BIRCHTOWN, SHELBURNE COUNTY, N.S. – The launch of African Heritage Month at the Black Loyalist Heritage Center in Birchtown on Feb. 2 was an ‘inspirational celebration’ that brought together municipal leaders, provincial and federal politicians, top ranking RCMP officers, school children and members of the community at large.
With the names of the Black Loyalist settlers as sentinel throughout the building, the setting couldn’t have been more appropriate.
Spirituals were sung by the Lockeport Elementary School Choir, a skit was performed by Black Loyalist Heritage Society member Louise Delisle, and words were spoken proclaiming and supporting the 2018 African Heritage Month theme to “Educate, Unite, Celebrate Community,” as well as the United Nations International Decade for People of African Descent (2015-2024).
South Shore-St. Margaret’s MP Bernadette Jordan called the Black Loyalist Heritage Center “a place of reference and remembrance,” encouraging people to “recognize that our diversity adds to our strength.”
Queens-Shelburne MLA Kim Masland called the Municipal Proclamation Launch for African Heritage Month an “inspirational celebration” that united Shelburne County’s five municipal units, the province, federal representatives and the community. The theme, Educate, Unite, Celebrate Community “instils in us the desire to be members of a society that embraces all people and celebrates diversity,” she said.
Tony Ince, Minister of African Nova Scotia Affairs and the Public Service Commission, was also on hand. “My main message for all of us is to be educated and learn about the contributions African Nova Scotians have made, not only in Nova Scotia, but all of Canada,” said Ince in an interview. “In Nova Scotia we have so many firsts that have gone from here right across the country nationally and internationally that have had an impact on society.”
He said as an educator, “It is so important that we really listen to the youth. They have a voice. They have so much to share with us and they are more in tune with things in the world today than we all often believe that they are, so we need to sit and listen to them but also ask them to hold us as adults accountable to ensure and pressure us to ensure they get the true story, the complete story and not just segments of the story – the story of the Aboriginals, the First Nations, the Acadians and the African Nova Scotian in this province.”
Ince said as Minister of the Public Service Commission, “it’s incumbent upon me to try to ensure that government services “are little more reflective of the society that we represent.”
African Nova Scotian Affairs partners with organizations from throughout the province to form the African Heritage Month Information Network. More than 100 events have been organized across the Nova Scotia to celebrate African Heritage Month.
At the Black Loyalist Heritage Centre, an African Heritage Month celebration luncheon is being held on Friday, Feb. 16 from 11:30 a.m. to 2 p.m. Lunch will include pineapple curry chicken, black eyed peas and rice, biscuits, Ethiopian punch and dessert. Cost to dine-in is $15 per person which includes the showing of the Carrie M. Best: Champion for Human Rights vignette. Take out orders will be $10/plate.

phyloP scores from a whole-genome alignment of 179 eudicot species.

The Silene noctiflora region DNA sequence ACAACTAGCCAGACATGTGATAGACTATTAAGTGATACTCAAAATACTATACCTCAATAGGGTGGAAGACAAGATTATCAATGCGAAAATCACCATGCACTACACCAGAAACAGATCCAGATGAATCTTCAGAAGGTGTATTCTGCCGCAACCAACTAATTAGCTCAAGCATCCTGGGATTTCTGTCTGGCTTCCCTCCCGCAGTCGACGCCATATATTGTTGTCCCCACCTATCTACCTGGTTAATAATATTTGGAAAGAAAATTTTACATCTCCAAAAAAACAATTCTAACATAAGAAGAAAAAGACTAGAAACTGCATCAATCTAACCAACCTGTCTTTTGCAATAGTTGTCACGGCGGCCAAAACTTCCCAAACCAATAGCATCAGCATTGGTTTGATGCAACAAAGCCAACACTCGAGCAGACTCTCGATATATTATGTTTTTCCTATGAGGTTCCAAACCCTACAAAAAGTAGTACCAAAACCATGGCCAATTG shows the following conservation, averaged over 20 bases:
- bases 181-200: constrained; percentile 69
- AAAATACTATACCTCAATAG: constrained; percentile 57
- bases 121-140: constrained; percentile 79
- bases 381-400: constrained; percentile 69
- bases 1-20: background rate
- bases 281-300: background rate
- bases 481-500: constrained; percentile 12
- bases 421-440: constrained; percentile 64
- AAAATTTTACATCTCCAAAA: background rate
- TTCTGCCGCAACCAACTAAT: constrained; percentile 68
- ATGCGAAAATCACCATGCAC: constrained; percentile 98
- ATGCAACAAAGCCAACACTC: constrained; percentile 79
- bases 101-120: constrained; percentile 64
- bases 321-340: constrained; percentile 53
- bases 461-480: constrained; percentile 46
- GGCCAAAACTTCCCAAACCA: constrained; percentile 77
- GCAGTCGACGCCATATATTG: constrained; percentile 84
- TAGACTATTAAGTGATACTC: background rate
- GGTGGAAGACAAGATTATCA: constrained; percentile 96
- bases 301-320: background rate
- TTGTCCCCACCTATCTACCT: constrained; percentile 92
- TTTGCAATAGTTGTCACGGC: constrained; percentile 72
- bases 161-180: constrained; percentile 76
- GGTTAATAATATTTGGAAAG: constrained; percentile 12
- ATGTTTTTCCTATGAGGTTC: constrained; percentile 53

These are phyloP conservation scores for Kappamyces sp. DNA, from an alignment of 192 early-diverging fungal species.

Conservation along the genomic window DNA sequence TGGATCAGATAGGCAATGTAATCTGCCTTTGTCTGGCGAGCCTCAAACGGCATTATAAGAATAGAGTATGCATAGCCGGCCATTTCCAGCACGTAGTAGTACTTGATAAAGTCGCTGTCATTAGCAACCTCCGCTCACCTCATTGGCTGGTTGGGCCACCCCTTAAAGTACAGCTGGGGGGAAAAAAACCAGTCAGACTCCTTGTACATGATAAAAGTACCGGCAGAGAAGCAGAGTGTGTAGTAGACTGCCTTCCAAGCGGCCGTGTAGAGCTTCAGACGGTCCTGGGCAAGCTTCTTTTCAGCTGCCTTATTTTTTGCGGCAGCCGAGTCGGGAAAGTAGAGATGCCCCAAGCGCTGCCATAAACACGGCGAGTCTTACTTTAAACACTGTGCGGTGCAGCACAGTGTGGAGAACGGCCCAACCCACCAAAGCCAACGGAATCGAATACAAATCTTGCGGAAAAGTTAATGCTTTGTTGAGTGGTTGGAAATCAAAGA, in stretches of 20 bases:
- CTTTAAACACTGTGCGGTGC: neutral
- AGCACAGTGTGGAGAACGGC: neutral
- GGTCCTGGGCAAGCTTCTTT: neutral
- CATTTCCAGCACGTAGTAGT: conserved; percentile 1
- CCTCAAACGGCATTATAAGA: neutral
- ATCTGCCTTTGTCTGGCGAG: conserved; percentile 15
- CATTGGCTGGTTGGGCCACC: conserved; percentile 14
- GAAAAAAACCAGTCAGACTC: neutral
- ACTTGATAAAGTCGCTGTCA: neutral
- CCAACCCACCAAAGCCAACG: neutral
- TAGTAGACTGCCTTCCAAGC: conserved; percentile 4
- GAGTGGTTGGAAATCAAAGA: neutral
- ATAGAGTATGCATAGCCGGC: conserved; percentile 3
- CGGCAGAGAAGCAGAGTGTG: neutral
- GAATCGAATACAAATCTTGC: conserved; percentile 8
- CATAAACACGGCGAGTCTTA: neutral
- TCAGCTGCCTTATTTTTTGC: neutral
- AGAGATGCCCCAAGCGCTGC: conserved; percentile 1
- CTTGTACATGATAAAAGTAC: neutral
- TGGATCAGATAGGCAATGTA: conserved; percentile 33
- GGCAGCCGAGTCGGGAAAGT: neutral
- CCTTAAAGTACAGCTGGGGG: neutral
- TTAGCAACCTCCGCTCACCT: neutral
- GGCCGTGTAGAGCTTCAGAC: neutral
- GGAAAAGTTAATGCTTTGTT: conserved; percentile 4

On Tuesday, Feb. 13, Black Loyalist Heritage Society’s Programming and Outreach Coordinator Vanessa Fells will be speaking at Government House in celebration of African Heritage Month. The event begins at 7 p.m. (doors open at 6:30pm). In order to attend, guests must register by calling 902-424-7001 or by visiting the website at: https://lt.gov.ns.ca/news-events/evenings-government-house
The 2018 African Heritage Month theme to Educate, Unite, Celebrate Community “will honour and pay homage to African Nova Scotians and their long legacy of uniting a passion that has provided a base to educate and celebrate an important part of Nova Scotia’s culture and Heritage,” states the proclamation. “The theme embraces education and encourages all Nova Scotians with the desire to educate oneself about African Nova Scotian history. Together, we can unite and ignite the culture and heritage we share as a community as we observe the United Nations International Decade for People of African Descent from 2015-2024. This observation focuses on three pillars: Recognition, Justice, and Development.
“The province of Nova Scotia has over 50 historic African Nova Scotian communities, dating back over 400 years. These communities have a unique and rich legacy of resistance, resilience and triumph that needs to be shared with all of Nova Scotia. It is for this reason we must Educate, Unite and Celebrate African Heritage Month.”
AFRICAN HERITAGE MONTH ORIGINS
The commemoration of African Heritage Month in Canada can be traced to 1926 when Harvard-educated black historian Carter G. Woodson founded Negro History Week to recognize the achievements of African Americans. Woodson purposefully chose February for the birthdays of Frederick Douglas and Abraham Lincoln, both key figures in the emancipation of enslaved blacks: In 1976, as part of the American Bicentennial celebrations, Negro History Week was expanded to Black History Month.
In Canada, the House of Commons officially recognized February as Black History Month in December, 1995, following a motion by the first Black Canadian MP Jean Augustine. In February 2008, now retired Nova Scotia Senator Donald Oliver QC who was the first Black man appointed to the Senate, introduced a motion to have the Senate declare February as Black History Month. It received unanimous approval and was the final parliamentary procedure needed for Canada’s permanent recognition of Black History Month.